Monday, March 10, 2008

Literature-based curriculum

(This is a work in progress. Expect eventual updates!)

So, like me, you like the Charlotte Mason approach, but figuring out how to put it together yourself seems almost impossible. There are many curricula that are options, or that can be used for their book lists when you build your own curriculum. I recommend finding the one that resonates best with you and your family (or even just the one child who will use it) and use that as a starting point.

These are the sites that I have found useful:

Five in a Row
(and here) especially for younger children

Tuesday, March 04, 2008

Raw Detox

A few weeks ago I did the seven day RawDivas detox with a friend. I highly recommend it – there are no gimmicks, nothing that you have to buy, no supplements – just eat only raw food for a week. But there is support, and there are some recommendations, and emails that you can receive on each day of the detox. (They are a for profit business, but the seven day detox can be completely free, which is how I did it – sign up and they'll send you the link to the detox page. I haven't received any questionable emails as a result.)

I didn't feel great while I was doing it, but I have no regrets at all. I think I eat a little differently now, trying to incorporate more fruits and veggies into my daily meals. I'm also very aware that on any given day I only eat so much, and that if I want to eat well, I have to choose well. This seem obvious, but for me it's a bit of a shift. I expect I will try this detox again, especially if I can find a friend to do it at the same time. I'd prefer to do it during warm weather – both my friend and I found that we were cold eating only cold and room temperature food in the middle of New England February.

Today Oprah was discussing The Truth About Food. One study they (she and Dr. Oz) discussed was a raw food experiment. After only ten days, cholesterol was down by 25% and blood pressure was down also. They also discussed a detox experiment which showed no benefit to the detox as far as expelling toxins. However, Dr. Oz sees a detox regime as useful as a reboot or quick start to a better eating plan. They didn't put the two together, and I think that would have been a useful suggestion – detox by going all raw for three, five, seven or more days (I recommend at least four).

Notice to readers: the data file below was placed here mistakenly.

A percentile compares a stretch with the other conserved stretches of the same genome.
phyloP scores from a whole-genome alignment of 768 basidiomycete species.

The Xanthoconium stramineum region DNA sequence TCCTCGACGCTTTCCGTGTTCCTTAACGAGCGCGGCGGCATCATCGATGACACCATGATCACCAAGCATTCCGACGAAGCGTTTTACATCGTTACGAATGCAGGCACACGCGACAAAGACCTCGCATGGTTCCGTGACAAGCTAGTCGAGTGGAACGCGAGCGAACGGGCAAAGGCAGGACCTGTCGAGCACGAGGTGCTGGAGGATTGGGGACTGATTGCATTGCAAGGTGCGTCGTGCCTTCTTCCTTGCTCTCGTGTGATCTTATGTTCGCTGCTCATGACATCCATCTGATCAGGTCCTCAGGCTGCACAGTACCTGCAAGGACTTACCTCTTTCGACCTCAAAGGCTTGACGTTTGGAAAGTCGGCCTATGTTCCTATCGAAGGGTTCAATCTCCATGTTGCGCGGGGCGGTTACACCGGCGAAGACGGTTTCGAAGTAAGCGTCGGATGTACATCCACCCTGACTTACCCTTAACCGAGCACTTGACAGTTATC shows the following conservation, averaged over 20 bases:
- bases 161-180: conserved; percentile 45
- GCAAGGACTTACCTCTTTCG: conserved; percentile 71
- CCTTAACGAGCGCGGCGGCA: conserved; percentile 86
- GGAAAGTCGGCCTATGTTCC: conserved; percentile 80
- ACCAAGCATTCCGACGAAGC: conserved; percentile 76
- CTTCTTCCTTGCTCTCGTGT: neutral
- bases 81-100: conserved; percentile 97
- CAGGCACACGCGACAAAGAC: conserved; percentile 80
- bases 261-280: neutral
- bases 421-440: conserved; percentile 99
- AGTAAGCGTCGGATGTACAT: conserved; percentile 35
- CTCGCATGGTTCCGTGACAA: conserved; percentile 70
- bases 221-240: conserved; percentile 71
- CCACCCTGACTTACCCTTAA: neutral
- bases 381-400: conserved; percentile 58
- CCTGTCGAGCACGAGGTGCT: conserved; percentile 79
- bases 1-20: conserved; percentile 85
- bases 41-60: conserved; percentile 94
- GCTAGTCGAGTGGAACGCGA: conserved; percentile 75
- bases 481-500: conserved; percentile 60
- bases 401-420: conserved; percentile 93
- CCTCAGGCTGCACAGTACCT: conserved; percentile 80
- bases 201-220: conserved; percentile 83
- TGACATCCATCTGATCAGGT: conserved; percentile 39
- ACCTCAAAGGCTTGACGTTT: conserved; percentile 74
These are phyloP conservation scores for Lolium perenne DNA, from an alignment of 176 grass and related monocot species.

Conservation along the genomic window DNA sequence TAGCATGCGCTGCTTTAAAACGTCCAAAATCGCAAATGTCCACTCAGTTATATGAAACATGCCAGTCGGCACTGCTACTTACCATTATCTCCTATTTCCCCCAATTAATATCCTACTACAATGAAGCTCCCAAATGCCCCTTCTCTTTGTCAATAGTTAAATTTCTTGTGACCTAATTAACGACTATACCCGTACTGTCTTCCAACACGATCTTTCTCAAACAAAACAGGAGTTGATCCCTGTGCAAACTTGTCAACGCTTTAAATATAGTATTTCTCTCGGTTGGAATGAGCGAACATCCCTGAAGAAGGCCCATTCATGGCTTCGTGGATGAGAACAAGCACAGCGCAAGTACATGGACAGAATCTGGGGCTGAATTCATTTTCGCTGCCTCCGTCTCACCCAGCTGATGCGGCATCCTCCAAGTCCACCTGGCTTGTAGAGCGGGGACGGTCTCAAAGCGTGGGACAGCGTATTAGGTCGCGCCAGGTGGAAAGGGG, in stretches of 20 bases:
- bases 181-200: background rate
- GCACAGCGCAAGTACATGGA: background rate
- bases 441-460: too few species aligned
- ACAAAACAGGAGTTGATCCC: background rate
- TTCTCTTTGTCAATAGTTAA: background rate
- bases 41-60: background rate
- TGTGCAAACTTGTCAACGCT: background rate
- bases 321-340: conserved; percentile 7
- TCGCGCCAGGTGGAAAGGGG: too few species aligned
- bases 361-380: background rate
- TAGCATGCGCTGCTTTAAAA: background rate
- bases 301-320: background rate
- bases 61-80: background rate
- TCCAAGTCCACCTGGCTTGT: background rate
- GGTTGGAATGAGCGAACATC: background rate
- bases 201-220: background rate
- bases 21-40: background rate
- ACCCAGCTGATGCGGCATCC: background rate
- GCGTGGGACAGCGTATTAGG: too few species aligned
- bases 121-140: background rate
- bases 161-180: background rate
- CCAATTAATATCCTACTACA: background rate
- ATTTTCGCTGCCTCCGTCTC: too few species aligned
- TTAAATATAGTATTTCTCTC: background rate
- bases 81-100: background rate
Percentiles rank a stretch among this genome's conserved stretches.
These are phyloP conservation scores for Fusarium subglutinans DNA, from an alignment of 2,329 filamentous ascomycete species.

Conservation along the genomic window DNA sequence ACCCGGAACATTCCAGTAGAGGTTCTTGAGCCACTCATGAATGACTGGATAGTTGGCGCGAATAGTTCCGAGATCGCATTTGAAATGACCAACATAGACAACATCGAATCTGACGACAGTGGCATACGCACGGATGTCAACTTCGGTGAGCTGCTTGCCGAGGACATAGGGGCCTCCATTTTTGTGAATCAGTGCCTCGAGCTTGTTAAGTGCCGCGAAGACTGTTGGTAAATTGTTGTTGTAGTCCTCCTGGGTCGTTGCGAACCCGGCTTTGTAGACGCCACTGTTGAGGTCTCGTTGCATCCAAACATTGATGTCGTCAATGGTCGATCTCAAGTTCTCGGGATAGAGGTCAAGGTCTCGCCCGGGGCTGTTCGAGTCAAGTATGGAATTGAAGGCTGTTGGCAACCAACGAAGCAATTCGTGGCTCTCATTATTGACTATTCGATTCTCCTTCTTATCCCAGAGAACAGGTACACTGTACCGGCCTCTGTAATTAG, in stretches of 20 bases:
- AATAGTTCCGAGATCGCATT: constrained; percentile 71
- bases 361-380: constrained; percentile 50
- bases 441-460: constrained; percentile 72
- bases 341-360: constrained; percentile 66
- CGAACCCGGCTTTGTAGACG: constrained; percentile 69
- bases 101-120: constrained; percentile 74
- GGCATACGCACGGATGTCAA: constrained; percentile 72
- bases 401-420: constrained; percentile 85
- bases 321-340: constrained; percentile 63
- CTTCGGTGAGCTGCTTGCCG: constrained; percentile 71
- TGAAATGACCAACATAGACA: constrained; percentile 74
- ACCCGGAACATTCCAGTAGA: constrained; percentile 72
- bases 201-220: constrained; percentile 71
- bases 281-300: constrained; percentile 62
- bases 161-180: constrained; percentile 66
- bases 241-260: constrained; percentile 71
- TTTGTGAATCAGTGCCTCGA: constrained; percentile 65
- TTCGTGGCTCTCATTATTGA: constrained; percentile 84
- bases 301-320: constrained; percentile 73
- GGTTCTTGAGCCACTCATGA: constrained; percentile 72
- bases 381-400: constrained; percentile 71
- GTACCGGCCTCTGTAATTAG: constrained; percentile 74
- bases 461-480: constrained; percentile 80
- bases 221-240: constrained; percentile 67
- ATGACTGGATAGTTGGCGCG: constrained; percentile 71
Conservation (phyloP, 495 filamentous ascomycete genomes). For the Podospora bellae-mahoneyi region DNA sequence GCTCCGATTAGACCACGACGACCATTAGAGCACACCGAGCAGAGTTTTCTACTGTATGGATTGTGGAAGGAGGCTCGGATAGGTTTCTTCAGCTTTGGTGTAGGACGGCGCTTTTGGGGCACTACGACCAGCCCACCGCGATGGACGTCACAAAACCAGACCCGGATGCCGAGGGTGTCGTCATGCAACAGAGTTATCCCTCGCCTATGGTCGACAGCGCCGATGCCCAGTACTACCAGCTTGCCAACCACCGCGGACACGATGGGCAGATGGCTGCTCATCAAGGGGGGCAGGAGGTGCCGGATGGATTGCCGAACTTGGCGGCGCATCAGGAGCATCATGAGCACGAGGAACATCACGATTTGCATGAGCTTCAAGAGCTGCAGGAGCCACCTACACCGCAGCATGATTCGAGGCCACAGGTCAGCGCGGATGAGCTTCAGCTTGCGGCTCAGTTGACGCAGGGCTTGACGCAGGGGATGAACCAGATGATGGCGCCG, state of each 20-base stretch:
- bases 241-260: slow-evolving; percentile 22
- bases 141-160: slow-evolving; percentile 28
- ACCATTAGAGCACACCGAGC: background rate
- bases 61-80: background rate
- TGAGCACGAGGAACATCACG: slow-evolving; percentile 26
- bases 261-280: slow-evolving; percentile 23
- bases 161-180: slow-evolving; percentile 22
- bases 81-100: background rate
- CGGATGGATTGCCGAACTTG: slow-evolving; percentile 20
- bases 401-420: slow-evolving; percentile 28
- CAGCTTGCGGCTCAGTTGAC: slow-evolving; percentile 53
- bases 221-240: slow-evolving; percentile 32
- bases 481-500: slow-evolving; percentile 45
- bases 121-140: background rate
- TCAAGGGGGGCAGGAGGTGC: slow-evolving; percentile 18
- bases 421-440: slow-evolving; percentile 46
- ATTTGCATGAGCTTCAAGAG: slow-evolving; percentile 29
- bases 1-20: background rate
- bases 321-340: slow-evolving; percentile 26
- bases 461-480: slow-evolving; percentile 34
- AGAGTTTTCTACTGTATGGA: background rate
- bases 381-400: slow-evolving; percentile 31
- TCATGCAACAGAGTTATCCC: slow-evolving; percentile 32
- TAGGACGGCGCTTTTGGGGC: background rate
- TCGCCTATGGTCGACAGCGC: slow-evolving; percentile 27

Monday, March 03, 2008

Pay off mortgage early?

I get the emails from Debt Into Wealth, and I must admit, it sounds awfully tempting not to have a mortgage. However, we've decided instead to have a savings plan and continue paying our mortgage at the regular rate, and here are some of the reasons:
  • We want to build up savings to the recommended three to six months worth of expenses. If my husband lost his job , savings and investments will help a lot more than a lower mortgage balance.
  • We want to save money to make a down payment on a new car when one is needed.
  • Although I'm not sure about this, I think having a mortgage may result in more financial aid when the boys go to college. Even if we paid an extra 1K a month (ouch!), we wouldn't pay off the mortgage for another eleven years, which is about the time our first will be heading off to college. My guess is his college would be happy to help us out with that sudden extra cash flow.
We've set up a plan with ShareBuilder where we invest regularly each month, some in the stock market, and some in a money market account. I really like having the money taken out automatically -- much less temptation to spend it instead of saving it each month. Yet if we need it, it's there and available to us.

We don't have credit card debt to pay off, and rollup into the next debt. But we will use future raises to increase our ShareBuilder allotment, and when we pay off our HELOC, we'll increase our savings amount by that figure (as we did recently with our car payment).

If we didn't have an automatic savings plan, or our weren't disciplined enough to use it, paying off the mortgage might work -- but I think it's a big risk to put extra money into a mortgage without an emergency savings stash.

There are a lot of articles on both sides of this argument -- I like this one: